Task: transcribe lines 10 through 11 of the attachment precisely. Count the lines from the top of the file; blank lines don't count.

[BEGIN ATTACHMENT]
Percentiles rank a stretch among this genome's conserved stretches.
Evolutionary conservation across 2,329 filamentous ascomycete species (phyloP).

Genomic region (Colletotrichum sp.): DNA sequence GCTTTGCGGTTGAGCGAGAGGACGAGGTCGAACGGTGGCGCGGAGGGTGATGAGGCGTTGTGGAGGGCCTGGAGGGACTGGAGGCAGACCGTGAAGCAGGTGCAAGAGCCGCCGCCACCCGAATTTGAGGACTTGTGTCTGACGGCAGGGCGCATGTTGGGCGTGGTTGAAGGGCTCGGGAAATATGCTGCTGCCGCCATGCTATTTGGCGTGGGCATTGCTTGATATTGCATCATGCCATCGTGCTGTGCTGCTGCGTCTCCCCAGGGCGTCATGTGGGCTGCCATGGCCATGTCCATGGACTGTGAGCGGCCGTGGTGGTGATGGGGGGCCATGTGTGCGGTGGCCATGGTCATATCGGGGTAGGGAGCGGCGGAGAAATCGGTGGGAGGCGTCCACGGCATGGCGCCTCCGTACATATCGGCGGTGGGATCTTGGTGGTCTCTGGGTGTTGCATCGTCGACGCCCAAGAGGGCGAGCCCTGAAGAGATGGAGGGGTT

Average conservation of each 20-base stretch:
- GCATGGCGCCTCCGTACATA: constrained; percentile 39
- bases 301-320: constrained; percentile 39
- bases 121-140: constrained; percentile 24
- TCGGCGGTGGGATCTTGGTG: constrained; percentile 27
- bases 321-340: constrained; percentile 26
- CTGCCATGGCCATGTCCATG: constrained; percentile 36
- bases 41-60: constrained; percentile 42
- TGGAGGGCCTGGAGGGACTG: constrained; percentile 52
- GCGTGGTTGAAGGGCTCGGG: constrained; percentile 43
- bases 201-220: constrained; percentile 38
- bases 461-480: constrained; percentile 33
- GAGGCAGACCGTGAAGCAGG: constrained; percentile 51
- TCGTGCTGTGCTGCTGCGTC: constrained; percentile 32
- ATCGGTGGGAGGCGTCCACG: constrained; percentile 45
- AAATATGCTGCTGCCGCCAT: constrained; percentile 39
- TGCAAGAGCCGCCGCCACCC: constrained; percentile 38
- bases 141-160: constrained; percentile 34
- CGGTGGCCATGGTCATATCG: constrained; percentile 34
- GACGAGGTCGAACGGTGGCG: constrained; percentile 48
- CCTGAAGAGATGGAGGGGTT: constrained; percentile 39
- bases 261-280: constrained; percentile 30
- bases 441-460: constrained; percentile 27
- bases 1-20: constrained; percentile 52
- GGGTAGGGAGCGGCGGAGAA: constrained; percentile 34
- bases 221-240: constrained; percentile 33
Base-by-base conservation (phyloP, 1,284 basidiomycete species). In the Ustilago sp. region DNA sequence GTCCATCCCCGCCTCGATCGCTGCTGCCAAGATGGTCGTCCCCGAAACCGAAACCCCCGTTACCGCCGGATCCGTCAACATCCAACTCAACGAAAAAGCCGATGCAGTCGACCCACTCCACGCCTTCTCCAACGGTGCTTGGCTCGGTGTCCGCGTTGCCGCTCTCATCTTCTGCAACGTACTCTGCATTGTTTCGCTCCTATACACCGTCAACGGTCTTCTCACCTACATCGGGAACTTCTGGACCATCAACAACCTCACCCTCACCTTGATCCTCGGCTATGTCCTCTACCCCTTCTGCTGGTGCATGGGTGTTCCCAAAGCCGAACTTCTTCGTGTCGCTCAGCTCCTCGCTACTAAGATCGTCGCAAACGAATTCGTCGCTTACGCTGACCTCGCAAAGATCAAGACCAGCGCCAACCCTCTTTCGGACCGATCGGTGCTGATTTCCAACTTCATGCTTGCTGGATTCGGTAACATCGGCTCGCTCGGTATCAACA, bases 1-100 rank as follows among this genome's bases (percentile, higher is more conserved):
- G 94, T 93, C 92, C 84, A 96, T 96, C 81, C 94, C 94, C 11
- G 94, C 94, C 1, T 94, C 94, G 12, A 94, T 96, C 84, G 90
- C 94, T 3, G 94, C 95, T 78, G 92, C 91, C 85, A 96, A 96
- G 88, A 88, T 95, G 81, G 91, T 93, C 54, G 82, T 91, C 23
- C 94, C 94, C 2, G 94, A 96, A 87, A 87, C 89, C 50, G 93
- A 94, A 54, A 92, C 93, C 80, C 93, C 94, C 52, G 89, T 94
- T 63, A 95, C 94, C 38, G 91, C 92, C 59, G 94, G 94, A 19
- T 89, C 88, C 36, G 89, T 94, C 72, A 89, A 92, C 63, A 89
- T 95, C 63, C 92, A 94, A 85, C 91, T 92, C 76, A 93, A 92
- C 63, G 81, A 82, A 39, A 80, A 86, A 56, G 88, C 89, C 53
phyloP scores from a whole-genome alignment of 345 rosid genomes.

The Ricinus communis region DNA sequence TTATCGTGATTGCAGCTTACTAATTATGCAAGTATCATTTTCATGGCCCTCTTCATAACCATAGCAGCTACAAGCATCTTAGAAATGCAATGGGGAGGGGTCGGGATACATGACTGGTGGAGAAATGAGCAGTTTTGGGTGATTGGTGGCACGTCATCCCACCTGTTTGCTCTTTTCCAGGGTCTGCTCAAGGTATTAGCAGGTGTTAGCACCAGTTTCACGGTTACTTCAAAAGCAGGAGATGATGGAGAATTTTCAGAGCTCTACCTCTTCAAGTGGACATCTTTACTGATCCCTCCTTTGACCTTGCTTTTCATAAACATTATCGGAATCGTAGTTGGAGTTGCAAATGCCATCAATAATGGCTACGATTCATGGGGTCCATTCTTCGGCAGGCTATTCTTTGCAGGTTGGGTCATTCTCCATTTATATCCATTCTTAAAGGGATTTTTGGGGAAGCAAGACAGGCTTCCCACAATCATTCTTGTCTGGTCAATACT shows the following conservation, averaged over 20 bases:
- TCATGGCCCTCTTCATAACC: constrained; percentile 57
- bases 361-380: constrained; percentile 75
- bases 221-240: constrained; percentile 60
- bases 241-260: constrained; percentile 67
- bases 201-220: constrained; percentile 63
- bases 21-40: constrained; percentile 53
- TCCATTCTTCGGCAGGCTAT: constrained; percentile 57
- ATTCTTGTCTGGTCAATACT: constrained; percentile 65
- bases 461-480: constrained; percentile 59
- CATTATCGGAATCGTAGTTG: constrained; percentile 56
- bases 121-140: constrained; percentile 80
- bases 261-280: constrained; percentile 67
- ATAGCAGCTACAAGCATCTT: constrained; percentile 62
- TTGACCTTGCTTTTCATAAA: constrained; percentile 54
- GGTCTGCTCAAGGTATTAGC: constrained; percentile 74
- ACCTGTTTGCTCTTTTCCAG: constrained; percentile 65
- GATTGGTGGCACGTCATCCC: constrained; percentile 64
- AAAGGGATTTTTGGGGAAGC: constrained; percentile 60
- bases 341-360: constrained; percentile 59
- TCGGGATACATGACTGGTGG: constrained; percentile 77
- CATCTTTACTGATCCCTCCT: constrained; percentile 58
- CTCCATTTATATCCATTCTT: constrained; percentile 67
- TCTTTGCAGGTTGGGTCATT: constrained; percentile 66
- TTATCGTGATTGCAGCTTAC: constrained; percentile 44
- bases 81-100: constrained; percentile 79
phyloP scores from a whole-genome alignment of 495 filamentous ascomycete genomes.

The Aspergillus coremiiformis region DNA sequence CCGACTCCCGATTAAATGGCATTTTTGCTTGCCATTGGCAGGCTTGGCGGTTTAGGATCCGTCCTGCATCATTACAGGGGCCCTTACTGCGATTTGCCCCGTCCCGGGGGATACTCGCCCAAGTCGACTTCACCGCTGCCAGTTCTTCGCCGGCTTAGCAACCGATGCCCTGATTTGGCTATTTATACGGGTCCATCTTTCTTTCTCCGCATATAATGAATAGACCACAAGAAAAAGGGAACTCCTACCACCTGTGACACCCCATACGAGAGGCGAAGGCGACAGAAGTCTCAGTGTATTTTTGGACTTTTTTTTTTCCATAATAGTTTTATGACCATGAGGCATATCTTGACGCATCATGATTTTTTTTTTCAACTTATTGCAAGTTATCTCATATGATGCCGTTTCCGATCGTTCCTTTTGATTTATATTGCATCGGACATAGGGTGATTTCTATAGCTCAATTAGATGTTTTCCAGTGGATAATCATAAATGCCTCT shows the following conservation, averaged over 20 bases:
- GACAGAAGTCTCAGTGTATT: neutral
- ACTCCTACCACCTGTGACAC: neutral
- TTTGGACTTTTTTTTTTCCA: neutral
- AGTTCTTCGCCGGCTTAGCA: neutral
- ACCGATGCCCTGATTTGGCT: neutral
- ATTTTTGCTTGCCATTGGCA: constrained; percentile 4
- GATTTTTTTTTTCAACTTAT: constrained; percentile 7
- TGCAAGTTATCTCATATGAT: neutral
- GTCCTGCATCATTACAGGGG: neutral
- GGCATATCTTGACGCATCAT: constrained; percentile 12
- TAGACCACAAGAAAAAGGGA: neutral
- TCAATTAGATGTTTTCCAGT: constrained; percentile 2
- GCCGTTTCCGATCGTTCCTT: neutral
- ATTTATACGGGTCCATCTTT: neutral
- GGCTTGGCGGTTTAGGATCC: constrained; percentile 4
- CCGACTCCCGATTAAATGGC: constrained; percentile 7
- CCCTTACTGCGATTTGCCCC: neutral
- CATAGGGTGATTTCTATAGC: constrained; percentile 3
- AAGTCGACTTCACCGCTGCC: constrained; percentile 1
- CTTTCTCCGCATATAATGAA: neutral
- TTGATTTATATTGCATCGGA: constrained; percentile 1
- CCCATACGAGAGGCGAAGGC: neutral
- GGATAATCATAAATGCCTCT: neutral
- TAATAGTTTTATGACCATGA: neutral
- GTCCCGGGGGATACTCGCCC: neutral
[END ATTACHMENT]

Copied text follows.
- CTGCCATGGCCATGTCCATG: constrained; percentile 36
- bases 41-60: constrained; percentile 42